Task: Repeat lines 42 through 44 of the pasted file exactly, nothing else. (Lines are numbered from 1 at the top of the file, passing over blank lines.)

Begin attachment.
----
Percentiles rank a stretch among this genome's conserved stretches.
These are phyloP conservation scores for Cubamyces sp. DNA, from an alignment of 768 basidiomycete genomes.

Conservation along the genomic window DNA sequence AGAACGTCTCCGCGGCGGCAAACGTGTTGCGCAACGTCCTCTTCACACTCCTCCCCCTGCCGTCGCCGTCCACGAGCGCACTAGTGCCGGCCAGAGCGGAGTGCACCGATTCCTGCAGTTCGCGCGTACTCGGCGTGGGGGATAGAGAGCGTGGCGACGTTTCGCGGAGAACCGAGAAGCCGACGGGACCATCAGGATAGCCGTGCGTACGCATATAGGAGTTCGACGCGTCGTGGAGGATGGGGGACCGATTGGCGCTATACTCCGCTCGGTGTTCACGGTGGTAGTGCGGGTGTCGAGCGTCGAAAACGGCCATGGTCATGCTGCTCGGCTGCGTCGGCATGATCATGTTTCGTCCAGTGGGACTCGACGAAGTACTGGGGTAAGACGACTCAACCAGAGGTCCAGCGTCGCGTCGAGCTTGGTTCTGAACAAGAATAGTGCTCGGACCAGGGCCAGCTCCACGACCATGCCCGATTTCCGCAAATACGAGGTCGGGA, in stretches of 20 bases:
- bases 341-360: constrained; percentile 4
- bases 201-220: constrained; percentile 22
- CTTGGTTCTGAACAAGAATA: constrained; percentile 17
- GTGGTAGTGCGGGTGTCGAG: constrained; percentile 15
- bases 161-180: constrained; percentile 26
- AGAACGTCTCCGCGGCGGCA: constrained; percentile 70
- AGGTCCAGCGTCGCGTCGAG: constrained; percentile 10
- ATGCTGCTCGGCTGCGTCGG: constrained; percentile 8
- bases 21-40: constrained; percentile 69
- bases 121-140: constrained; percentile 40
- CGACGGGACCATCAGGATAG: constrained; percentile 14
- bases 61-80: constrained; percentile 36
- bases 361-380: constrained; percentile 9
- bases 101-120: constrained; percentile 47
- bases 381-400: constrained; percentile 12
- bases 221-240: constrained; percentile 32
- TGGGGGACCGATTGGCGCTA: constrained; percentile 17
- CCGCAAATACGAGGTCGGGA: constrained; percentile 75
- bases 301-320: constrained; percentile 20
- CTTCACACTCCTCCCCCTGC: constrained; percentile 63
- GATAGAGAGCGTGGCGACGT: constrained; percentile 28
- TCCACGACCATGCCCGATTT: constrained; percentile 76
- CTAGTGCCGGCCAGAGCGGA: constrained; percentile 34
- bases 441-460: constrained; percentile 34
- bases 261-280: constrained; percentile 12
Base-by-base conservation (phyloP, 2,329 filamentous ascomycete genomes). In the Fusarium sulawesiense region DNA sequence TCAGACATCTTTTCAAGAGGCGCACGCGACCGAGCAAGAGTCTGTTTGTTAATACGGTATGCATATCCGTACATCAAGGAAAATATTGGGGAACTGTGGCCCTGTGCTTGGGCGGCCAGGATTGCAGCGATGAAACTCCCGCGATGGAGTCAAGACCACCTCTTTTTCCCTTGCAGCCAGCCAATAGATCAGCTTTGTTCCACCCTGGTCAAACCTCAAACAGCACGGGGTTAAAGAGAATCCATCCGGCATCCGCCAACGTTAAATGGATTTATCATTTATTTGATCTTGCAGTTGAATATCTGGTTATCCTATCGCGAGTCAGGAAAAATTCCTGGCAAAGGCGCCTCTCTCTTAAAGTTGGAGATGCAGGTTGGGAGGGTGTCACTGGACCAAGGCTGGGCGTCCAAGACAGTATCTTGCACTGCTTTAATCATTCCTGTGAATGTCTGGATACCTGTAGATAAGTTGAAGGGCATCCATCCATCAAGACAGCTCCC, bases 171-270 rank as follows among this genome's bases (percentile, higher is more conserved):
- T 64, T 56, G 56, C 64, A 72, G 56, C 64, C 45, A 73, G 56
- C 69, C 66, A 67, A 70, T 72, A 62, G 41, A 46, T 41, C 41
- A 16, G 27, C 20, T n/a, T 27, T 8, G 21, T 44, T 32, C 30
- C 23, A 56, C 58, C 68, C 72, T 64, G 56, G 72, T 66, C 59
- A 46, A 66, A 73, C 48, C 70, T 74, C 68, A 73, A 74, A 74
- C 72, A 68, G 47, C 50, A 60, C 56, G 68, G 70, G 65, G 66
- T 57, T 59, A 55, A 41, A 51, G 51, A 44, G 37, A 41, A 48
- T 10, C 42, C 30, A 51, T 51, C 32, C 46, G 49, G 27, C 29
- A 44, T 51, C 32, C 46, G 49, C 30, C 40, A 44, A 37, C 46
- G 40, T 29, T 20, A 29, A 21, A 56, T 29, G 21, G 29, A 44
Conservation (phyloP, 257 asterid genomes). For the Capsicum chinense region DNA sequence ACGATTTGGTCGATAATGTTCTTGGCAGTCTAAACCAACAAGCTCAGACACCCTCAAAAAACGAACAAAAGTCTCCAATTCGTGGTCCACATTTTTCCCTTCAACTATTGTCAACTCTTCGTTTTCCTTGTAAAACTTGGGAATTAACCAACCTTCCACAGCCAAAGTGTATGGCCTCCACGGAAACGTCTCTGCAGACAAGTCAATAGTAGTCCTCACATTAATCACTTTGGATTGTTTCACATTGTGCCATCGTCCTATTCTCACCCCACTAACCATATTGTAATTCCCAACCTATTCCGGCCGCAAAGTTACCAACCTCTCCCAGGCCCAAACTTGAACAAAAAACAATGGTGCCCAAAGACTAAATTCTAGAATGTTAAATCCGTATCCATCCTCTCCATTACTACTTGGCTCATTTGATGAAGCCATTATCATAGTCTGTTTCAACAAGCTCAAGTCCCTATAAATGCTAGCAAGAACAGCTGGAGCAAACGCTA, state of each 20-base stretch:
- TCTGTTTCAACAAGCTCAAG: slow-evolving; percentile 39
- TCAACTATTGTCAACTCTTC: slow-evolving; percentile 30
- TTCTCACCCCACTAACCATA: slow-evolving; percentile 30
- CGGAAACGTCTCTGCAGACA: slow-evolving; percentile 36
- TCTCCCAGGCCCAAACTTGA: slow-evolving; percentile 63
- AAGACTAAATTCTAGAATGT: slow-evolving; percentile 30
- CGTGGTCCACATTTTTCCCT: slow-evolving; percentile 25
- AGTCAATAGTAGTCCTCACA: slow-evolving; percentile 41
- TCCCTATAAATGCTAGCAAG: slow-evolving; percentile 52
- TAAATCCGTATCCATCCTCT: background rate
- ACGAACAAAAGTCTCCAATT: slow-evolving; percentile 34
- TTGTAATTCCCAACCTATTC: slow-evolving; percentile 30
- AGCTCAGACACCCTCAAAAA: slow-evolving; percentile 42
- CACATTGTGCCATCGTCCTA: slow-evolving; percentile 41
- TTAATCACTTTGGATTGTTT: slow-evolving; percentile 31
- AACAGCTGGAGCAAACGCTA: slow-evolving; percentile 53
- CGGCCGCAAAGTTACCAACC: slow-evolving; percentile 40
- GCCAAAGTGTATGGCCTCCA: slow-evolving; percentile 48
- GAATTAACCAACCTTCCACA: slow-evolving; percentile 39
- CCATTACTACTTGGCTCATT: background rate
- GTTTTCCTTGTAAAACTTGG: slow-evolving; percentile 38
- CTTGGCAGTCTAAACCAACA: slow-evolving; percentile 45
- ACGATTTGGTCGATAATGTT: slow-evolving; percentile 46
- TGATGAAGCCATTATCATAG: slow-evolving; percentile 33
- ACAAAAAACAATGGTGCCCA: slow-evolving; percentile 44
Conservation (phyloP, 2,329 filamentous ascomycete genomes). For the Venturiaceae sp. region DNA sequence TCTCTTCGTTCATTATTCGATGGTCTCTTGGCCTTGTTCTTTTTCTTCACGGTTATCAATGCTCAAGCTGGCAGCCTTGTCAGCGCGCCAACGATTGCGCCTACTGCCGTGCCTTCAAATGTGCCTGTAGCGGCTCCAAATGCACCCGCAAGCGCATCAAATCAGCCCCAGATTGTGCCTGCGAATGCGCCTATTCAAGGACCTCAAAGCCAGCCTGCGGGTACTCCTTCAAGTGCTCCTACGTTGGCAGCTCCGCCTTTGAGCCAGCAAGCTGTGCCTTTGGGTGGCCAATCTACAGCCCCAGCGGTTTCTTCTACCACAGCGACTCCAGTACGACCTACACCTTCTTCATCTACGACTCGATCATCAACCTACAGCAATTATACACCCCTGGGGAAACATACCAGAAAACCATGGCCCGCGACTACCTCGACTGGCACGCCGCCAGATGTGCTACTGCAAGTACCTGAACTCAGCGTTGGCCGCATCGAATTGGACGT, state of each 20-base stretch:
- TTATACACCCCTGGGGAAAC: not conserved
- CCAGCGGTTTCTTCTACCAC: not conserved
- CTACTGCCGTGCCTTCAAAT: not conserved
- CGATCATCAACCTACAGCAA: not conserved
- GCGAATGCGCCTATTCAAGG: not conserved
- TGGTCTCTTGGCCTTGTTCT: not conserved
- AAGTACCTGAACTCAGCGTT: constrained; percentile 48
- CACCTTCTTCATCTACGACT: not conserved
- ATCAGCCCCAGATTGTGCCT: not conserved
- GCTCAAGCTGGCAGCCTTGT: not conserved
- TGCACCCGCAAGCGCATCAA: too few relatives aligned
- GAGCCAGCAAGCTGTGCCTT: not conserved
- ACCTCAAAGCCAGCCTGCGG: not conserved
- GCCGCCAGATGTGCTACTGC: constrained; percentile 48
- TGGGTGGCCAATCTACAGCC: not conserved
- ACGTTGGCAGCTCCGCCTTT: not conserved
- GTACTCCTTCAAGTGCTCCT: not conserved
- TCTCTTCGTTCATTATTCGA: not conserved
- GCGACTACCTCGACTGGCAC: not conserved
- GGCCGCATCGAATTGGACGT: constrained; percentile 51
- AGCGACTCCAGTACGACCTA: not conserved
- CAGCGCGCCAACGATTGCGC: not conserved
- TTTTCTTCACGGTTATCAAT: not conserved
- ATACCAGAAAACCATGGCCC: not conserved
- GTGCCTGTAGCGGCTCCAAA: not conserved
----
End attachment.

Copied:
- TCAACTATTGTCAACTCTTC: slow-evolving; percentile 30
- TTCTCACCCCACTAACCATA: slow-evolving; percentile 30
- CGGAAACGTCTCTGCAGACA: slow-evolving; percentile 36